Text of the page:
Roy Martin's November 1918 Spanish Flu Letter

Author: 
Matthew M. Peek, Military Collection Archivist

April 2018 marks the 100th anniversary of the tragic and devastating Spanish influenza pandemic that killed more than 500,000 Americans in the space of a year from April 1918 through February 1919. Today’s blog post is the last in a set of DNCR WWI blog posts intended to commemorate the role of all North Carolinians in this pandemic. Every North Carolinian was touched by the illness, which killed more Americans than died in the U.S. military during WWI. 

The Spanish flu was especially taxing on American service personnel serving overseas in the war. Not only would the soldiers, aviators, marines, and sailors all be susceptible to the illness, but they worried about their sick loved ones and friends back home. Soldiers looked forward to letters from home to help break the boredom, stress, homesickness, and loneliness. To receive letters that their mothers, siblings, best friends, girlfriends, and wives were ill or died from the Spanish flu—often weeks after the fact—became a mental torture for men and women in the service of their country.

 

Roy V. Martin of Gaston County, N.C., was one of the such soldiers. As of November 1918, he was serving in the U.S. Army in Company A, 115th Machine Gun Battalion, 30th Division—the famed “Old Hickory” Division to which the North Carolina National Guard had been assigned to in 1917. Martin had been serving in France since he first arrived with his unit on May 29, 1918. When he sat down on November 11, 1918, to write his girlfriend Lillian Augusta Cloniger (or “Gussie,” as she went by), Martin likely was going to share his reaction to the Armistice announced that day that stopped the fighting in WWI. Instead, he was reacting the news that Lillian shared with him in her letters from October 1918 about the extent of the Spanish flu in her hometown of Gastonia, N.C., at the height of its activity across the U.S.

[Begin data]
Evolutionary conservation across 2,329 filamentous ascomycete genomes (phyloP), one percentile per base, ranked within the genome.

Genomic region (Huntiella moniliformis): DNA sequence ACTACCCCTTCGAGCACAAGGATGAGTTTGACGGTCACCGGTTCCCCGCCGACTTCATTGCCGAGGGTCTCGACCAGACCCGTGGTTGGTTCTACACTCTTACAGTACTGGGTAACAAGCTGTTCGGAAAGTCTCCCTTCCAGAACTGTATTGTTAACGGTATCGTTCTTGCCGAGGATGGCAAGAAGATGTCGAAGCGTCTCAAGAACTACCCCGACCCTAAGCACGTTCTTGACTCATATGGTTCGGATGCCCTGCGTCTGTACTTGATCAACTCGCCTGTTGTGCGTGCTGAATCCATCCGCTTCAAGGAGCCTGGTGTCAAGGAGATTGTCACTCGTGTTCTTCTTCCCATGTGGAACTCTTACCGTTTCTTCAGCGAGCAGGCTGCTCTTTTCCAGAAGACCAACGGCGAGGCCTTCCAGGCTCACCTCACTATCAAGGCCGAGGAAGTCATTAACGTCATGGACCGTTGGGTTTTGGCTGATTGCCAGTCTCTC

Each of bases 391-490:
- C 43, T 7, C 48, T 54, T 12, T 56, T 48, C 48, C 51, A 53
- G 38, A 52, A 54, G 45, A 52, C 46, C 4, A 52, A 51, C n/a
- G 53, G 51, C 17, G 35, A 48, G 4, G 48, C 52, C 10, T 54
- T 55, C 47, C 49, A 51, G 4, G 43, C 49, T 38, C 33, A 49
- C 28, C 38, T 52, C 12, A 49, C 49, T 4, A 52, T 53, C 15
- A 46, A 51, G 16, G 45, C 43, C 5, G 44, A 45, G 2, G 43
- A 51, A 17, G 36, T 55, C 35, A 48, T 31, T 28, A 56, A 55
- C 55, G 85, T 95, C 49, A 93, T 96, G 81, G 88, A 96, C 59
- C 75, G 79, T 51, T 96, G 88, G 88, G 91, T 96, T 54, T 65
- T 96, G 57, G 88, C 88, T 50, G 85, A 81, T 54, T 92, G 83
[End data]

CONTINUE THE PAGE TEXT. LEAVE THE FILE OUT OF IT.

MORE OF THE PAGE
Roy Martin begins his 5-page letter to Lillian, “I wrote Mother last night and in my letter asked her if the flu had took hold there and today I got your letters telling me about it being so bad.” By the time Lillian’s letters had reached Martin, the Spanish flu had ravaged North Carolina, and had peaked in its extent by mid-November 1918.

 

Of particular concern for Martin was Lillian’s safety, as she was volunteering as a nurse for those in Gastonia who were sick with the flu. He writes of his pride in her and his fears: “So my girlie is helping the nurses attend to the victims, gee but I am proud of you. Why that’s a brave thing to do I think risking taking the flu for some one else’s sake. Its almost as risky as being in the front line, but dear do be careful or some one may have to nurse you. for after all you may not be exempt. and I am worried about it for all I know you may already be seriously ill with it.”

 

The Spanish flu took its toll on the communities and all institutions, as communities closed schools, theaters, restaurants, grocery stores, businesses, and public gatherings, in an attempt to stop the flu’s spread. In fact, the 1918 high school football championship game remains the only one in the history of North Carolina high school football to have ever been canceled due to the flu. Martin documents by asking as to the condition of two friends, and mentioning Lillian’s schooling: “hows school these days, but I forgot they are closed on account of the flu aren’t they. What about Mit spelling?] and Irine have they got over the flu yet best regards to them.”

 

Although the Spanish flu killed a number of their friends, family, and fellow soldiers, both Roy Martin and Lillian Cloniger survived the illness—even surviving its final round in January-February 1919. The two married after WWI on June 20, 1920, in Gastonia, N.C. Nothing would separate the couple until Roy V. Martin died on April 13, 1956, in Humboldt County, California.

 

To read the complete letter from Roy Martin to Lillian Cloniger on November 11, 1918, you can view and download the digitized version in the online WWI collection of the North Carolina Digital Collections, a joint effort of the State Archives of North Carolina and the State Library of North Carolina.

To learn more about Roy Martin’s WWI service, check out the Roy V. Martin Papers (WWI 80) in the WWI Papers of the Military Collection at the State Archives of North Carolina in Raleigh, N.C. You can also learn more about Roy V. Martin from a past DNCR WWI blog post here.

This blog post is part of the State Archives of North Carolina’s World War I Social Media Project, an effort to bring original WWI archival materials to the public through the North Carolina Department of Natural and Cultural Resources’ (NCDNCR) various social media platforms, in order to increase access to the items during the WWI centennial celebration by the state of North Carolina.

Between February 2017 and June 2019, the State Archives of North Carolina will be posting blog articles, Facebook posts, and Twitter posts, featuring WWI archival materials which are posted on the exact 100th anniversary of their creation during the war. Blog posts will feature interpretations of the content of WWI documents, photographs, diary entries, posters, and other records, including scans of the original archival materials, held by the State Archives of North Carolina, and will be featured in NCDNCR’s WWI centennial blog.